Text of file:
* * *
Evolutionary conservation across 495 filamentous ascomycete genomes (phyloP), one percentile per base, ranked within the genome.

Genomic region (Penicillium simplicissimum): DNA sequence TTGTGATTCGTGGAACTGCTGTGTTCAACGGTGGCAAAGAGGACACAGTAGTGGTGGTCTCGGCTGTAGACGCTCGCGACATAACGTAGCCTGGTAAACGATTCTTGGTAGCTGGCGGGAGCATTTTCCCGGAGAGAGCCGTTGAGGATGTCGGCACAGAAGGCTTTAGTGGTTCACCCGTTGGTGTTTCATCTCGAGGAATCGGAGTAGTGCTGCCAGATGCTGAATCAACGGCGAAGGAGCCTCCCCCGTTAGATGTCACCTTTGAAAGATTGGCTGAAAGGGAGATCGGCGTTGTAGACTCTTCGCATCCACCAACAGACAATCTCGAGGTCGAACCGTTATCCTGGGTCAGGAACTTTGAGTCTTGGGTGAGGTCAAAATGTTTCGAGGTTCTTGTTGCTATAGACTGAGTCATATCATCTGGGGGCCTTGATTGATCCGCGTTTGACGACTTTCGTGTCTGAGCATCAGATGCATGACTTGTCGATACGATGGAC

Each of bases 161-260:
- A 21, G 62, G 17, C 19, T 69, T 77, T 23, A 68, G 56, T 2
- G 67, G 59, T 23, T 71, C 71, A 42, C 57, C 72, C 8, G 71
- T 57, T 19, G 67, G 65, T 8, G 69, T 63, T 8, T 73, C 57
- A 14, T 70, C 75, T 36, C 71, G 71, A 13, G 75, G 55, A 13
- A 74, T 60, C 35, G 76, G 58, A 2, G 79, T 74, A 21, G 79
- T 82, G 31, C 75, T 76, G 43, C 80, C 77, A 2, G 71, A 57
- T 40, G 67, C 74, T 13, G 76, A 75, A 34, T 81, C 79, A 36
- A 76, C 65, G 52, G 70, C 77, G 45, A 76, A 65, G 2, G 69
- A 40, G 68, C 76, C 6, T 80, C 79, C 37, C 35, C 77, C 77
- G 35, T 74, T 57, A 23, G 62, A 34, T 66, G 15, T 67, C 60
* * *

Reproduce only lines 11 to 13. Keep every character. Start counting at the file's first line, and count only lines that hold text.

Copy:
- A 76, C 65, G 52, G 70, C 77, G 45, A 76, A 65, G 2, G 69
- A 40, G 68, C 76, C 6, T 80, C 79, C 37, C 35, C 77, C 77
- G 35, T 74, T 57, A 23, G 62, A 34, T 66, G 15, T 67, C 60